The Role of Government


Government is the group of adults who make the rules we live by and then ensure those rules are followed. The government of the United States is made up of three branches; legislative (Congress, Senate, and House of Representatives), executive (president and cabinet), and judicial (Supreme Court and other federal courts). This article describes how these three branches work together to set and enforce laws. It also explains how the government makes sure citizens have access to basic services like education, healthcare, and public defense.

Governments are necessary to manage social conflict and provide a safety net for people who can’t take care of themselves. Governments also regulate the economy by establishing rules that prevent market failures and protect private property. For example, governments might limit a company’s power to create monopolies and address negative side effects for third parties, such as pollution. Governments also provide public goods, such as roads and schools, for everyone to enjoy.

While it’s easy to complain about the role of government, most problems are too big for individuals to solve. Moreover, some disputes are too heated to resolve privately, and their consequences too damaging to ignore. Therefore, most societies need a body that is willing to intervene on their behalf.

Although there are many different types of government, most share certain key characteristics. These include: majority rule with minority rights, accountability of elected officials, limited power, a Bill of Rights, and checks and balances.

Some of these features are essential for all governments, while others are more specific to some types than others. For instance, all governments should have a legal system that provides justice for all citizens. Regardless of their structure, all governments should be responsive to their citizens and serve them well.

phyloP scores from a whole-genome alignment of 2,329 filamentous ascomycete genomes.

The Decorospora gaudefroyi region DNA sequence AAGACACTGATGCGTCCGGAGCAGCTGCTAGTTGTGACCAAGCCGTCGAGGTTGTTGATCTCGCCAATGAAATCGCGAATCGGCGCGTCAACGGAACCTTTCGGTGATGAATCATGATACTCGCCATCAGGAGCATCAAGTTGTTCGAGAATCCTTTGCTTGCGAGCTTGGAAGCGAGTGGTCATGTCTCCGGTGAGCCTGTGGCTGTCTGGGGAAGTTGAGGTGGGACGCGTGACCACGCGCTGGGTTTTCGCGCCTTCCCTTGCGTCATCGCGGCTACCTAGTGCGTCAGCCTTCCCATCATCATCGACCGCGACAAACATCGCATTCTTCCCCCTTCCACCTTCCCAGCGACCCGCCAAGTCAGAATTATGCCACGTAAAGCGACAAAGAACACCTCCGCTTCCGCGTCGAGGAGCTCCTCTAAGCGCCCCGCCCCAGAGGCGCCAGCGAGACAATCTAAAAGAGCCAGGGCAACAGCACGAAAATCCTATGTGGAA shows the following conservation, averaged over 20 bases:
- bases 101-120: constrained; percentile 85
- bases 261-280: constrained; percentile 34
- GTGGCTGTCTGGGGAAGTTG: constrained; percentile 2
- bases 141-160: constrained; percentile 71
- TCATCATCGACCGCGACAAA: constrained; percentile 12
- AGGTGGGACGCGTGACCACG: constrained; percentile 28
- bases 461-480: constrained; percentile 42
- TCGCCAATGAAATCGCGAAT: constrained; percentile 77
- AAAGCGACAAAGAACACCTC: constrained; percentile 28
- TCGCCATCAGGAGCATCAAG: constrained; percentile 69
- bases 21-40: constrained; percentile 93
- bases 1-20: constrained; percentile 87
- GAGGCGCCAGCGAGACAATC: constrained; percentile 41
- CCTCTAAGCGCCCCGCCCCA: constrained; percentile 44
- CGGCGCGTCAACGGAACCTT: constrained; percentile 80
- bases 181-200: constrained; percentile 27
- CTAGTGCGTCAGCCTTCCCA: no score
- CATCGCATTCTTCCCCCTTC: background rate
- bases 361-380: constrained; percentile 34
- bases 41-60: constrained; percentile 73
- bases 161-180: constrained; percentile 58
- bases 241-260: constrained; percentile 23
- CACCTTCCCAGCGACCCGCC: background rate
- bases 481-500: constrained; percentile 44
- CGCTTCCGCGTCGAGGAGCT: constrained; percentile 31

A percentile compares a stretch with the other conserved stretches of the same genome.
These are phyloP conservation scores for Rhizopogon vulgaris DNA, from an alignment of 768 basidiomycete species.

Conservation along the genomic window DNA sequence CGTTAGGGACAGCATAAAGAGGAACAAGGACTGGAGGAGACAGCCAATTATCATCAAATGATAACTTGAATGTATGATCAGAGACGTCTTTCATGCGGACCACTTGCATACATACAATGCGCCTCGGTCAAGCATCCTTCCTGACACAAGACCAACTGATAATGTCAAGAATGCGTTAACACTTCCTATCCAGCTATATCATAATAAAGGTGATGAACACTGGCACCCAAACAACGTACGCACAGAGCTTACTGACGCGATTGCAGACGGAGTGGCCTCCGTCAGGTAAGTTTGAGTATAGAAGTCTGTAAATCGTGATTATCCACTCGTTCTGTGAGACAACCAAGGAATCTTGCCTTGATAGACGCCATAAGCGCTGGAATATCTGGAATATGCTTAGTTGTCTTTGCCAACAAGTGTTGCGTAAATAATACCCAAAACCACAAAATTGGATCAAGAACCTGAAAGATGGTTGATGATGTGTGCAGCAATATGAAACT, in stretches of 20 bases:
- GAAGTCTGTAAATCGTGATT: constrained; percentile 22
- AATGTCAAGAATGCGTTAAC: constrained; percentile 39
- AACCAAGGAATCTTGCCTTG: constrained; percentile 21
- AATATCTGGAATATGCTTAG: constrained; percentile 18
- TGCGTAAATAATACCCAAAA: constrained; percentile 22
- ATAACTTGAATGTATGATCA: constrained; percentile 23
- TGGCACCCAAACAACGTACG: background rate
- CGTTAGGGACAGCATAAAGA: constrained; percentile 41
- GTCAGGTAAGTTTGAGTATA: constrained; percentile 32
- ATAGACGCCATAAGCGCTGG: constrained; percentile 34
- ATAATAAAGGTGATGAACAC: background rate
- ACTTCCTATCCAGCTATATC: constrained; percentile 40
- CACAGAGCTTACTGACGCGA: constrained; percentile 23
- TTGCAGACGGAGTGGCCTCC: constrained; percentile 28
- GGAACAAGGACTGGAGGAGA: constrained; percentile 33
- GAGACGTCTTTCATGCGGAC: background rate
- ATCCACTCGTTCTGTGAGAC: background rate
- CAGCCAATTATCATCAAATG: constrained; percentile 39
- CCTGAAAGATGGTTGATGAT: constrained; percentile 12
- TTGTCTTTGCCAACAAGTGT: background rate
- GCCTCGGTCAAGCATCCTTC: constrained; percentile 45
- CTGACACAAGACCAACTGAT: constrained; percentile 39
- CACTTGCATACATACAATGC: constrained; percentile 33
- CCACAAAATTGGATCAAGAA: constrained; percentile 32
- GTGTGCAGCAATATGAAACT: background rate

It’s impossible to create a government of perfect angels who would never try to grab more power than they should, so a government needs to be structured so that ambition is countered by a system of checks and balances. For example, a government should split power into separate departments so that any one department can’t control everything in the country. This way, the government will be less likely to become corrupt.

In a modern democracy, most people get involved in politics through their local government, such as city councils and district, circuit, and county courts. These local government bodies oversee budgeting for civic functions and projects; develop, amend, and pass city ordinances; and provide recreational, educational, and social services. They also handle low-level disputes, such as traffic tickets and domestic abuse cases. When the case goes higher up, it’s transferred to state Supreme Courts or the nation’s federal courts.